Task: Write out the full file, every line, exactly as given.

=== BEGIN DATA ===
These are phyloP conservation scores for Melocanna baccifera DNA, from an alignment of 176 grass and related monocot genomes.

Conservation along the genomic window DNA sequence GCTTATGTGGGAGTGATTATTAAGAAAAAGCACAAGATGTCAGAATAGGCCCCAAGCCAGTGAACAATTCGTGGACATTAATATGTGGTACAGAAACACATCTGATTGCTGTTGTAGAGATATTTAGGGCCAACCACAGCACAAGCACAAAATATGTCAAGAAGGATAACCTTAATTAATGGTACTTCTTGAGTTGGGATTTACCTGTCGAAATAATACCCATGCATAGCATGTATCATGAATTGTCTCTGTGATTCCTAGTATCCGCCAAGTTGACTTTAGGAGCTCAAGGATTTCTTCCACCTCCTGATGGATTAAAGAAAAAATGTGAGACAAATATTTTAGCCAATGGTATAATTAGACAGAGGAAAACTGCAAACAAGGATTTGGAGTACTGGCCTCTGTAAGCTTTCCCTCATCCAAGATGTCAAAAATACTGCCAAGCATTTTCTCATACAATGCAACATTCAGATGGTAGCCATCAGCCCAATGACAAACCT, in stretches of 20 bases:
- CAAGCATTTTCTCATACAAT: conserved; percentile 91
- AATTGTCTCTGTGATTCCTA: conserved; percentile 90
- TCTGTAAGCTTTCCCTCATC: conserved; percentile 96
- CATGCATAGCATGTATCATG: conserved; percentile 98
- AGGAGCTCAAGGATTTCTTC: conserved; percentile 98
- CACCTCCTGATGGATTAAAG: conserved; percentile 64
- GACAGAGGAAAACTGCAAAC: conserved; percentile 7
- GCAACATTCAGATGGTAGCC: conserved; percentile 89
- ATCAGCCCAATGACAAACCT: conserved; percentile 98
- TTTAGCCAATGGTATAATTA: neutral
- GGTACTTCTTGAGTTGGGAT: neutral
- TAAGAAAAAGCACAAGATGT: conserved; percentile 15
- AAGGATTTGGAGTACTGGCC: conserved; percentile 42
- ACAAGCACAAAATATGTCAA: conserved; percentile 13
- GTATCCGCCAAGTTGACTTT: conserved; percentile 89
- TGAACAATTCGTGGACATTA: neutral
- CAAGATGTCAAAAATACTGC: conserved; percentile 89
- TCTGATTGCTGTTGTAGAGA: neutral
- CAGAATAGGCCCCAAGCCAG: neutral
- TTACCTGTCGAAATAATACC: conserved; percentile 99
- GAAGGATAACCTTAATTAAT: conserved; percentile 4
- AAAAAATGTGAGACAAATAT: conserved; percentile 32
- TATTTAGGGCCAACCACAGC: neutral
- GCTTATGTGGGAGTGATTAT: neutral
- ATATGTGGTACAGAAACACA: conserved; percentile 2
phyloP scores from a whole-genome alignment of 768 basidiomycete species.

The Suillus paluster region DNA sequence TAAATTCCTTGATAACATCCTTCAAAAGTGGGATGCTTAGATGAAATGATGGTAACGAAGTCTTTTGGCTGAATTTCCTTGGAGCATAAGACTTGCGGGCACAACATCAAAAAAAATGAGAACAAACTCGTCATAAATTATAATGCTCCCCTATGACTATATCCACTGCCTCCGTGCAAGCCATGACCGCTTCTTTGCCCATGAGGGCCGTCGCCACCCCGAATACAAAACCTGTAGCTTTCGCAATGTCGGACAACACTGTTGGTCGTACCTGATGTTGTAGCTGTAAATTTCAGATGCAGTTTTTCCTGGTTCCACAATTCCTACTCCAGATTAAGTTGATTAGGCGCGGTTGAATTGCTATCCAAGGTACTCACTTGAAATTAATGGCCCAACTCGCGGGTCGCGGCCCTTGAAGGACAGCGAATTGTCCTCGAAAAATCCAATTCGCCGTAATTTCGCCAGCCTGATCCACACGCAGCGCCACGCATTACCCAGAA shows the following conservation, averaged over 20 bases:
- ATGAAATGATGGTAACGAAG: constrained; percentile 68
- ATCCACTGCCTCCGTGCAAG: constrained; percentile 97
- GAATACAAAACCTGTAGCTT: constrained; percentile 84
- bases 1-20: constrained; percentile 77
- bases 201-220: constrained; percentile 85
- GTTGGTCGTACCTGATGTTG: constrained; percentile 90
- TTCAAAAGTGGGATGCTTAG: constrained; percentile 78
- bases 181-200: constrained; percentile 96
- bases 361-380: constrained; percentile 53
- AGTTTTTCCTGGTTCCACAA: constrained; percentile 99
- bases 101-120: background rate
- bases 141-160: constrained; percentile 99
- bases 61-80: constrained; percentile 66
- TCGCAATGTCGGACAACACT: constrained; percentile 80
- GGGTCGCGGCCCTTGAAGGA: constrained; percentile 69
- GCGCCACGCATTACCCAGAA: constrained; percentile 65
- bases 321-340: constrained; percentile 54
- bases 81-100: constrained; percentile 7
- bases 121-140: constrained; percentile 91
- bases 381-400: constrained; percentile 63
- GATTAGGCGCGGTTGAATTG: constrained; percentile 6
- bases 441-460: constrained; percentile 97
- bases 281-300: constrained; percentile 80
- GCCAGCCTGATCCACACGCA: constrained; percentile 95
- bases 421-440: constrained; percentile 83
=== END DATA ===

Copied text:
These are phyloP conservation scores for Melocanna baccifera DNA, from an alignment of 176 grass and related monocot genomes.

Conservation along the genomic window DNA sequence GCTTATGTGGGAGTGATTATTAAGAAAAAGCACAAGATGTCAGAATAGGCCCCAAGCCAGTGAACAATTCGTGGACATTAATATGTGGTACAGAAACACATCTGATTGCTGTTGTAGAGATATTTAGGGCCAACCACAGCACAAGCACAAAATATGTCAAGAAGGATAACCTTAATTAATGGTACTTCTTGAGTTGGGATTTACCTGTCGAAATAATACCCATGCATAGCATGTATCATGAATTGTCTCTGTGATTCCTAGTATCCGCCAAGTTGACTTTAGGAGCTCAAGGATTTCTTCCACCTCCTGATGGATTAAAGAAAAAATGTGAGACAAATATTTTAGCCAATGGTATAATTAGACAGAGGAAAACTGCAAACAAGGATTTGGAGTACTGGCCTCTGTAAGCTTTCCCTCATCCAAGATGTCAAAAATACTGCCAAGCATTTTCTCATACAATGCAACATTCAGATGGTAGCCATCAGCCCAATGACAAACCT, in stretches of 20 bases:
- CAAGCATTTTCTCATACAAT: conserved; percentile 91
- AATTGTCTCTGTGATTCCTA: conserved; percentile 90
- TCTGTAAGCTTTCCCTCATC: conserved; percentile 96
- CATGCATAGCATGTATCATG: conserved; percentile 98
- AGGAGCTCAAGGATTTCTTC: conserved; percentile 98
- CACCTCCTGATGGATTAAAG: conserved; percentile 64
- GACAGAGGAAAACTGCAAAC: conserved; percentile 7
- GCAACATTCAGATGGTAGCC: conserved; percentile 89
- ATCAGCCCAATGACAAACCT: conserved; percentile 98
- TTTAGCCAATGGTATAATTA: neutral
- GGTACTTCTTGAGTTGGGAT: neutral
- TAAGAAAAAGCACAAGATGT: conserved; percentile 15
- AAGGATTTGGAGTACTGGCC: conserved; percentile 42
- ACAAGCACAAAATATGTCAA: conserved; percentile 13
- GTATCCGCCAAGTTGACTTT: conserved; percentile 89
- TGAACAATTCGTGGACATTA: neutral
- CAAGATGTCAAAAATACTGC: conserved; percentile 89
- TCTGATTGCTGTTGTAGAGA: neutral
- CAGAATAGGCCCCAAGCCAG: neutral
- TTACCTGTCGAAATAATACC: conserved; percentile 99
- GAAGGATAACCTTAATTAAT: conserved; percentile 4
- AAAAAATGTGAGACAAATAT: conserved; percentile 32
- TATTTAGGGCCAACCACAGC: neutral
- GCTTATGTGGGAGTGATTAT: neutral
- ATATGTGGTACAGAAACACA: conserved; percentile 2
phyloP scores from a whole-genome alignment of 768 basidiomycete species.

The Suillus paluster region DNA sequence TAAATTCCTTGATAACATCCTTCAAAAGTGGGATGCTTAGATGAAATGATGGTAACGAAGTCTTTTGGCTGAATTTCCTTGGAGCATAAGACTTGCGGGCACAACATCAAAAAAAATGAGAACAAACTCGTCATAAATTATAATGCTCCCCTATGACTATATCCACTGCCTCCGTGCAAGCCATGACCGCTTCTTTGCCCATGAGGGCCGTCGCCACCCCGAATACAAAACCTGTAGCTTTCGCAATGTCGGACAACACTGTTGGTCGTACCTGATGTTGTAGCTGTAAATTTCAGATGCAGTTTTTCCTGGTTCCACAATTCCTACTCCAGATTAAGTTGATTAGGCGCGGTTGAATTGCTATCCAAGGTACTCACTTGAAATTAATGGCCCAACTCGCGGGTCGCGGCCCTTGAAGGACAGCGAATTGTCCTCGAAAAATCCAATTCGCCGTAATTTCGCCAGCCTGATCCACACGCAGCGCCACGCATTACCCAGAA shows the following conservation, averaged over 20 bases:
- ATGAAATGATGGTAACGAAG: constrained; percentile 68
- ATCCACTGCCTCCGTGCAAG: constrained; percentile 97
- GAATACAAAACCTGTAGCTT: constrained; percentile 84
- bases 1-20: constrained; percentile 77
- bases 201-220: constrained; percentile 85
- GTTGGTCGTACCTGATGTTG: constrained; percentile 90
- TTCAAAAGTGGGATGCTTAG: constrained; percentile 78
- bases 181-200: constrained; percentile 96
- bases 361-380: constrained; percentile 53
- AGTTTTTCCTGGTTCCACAA: constrained; percentile 99
- bases 101-120: background rate
- bases 141-160: constrained; percentile 99
- bases 61-80: constrained; percentile 66
- TCGCAATGTCGGACAACACT: constrained; percentile 80
- GGGTCGCGGCCCTTGAAGGA: constrained; percentile 69
- GCGCCACGCATTACCCAGAA: constrained; percentile 65
- bases 321-340: constrained; percentile 54
- bases 81-100: constrained; percentile 7
- bases 121-140: constrained; percentile 91
- bases 381-400: constrained; percentile 63
- GATTAGGCGCGGTTGAATTG: constrained; percentile 6
- bases 441-460: constrained; percentile 97
- bases 281-300: constrained; percentile 80
- GCCAGCCTGATCCACACGCA: constrained; percentile 95
- bases 421-440: constrained; percentile 83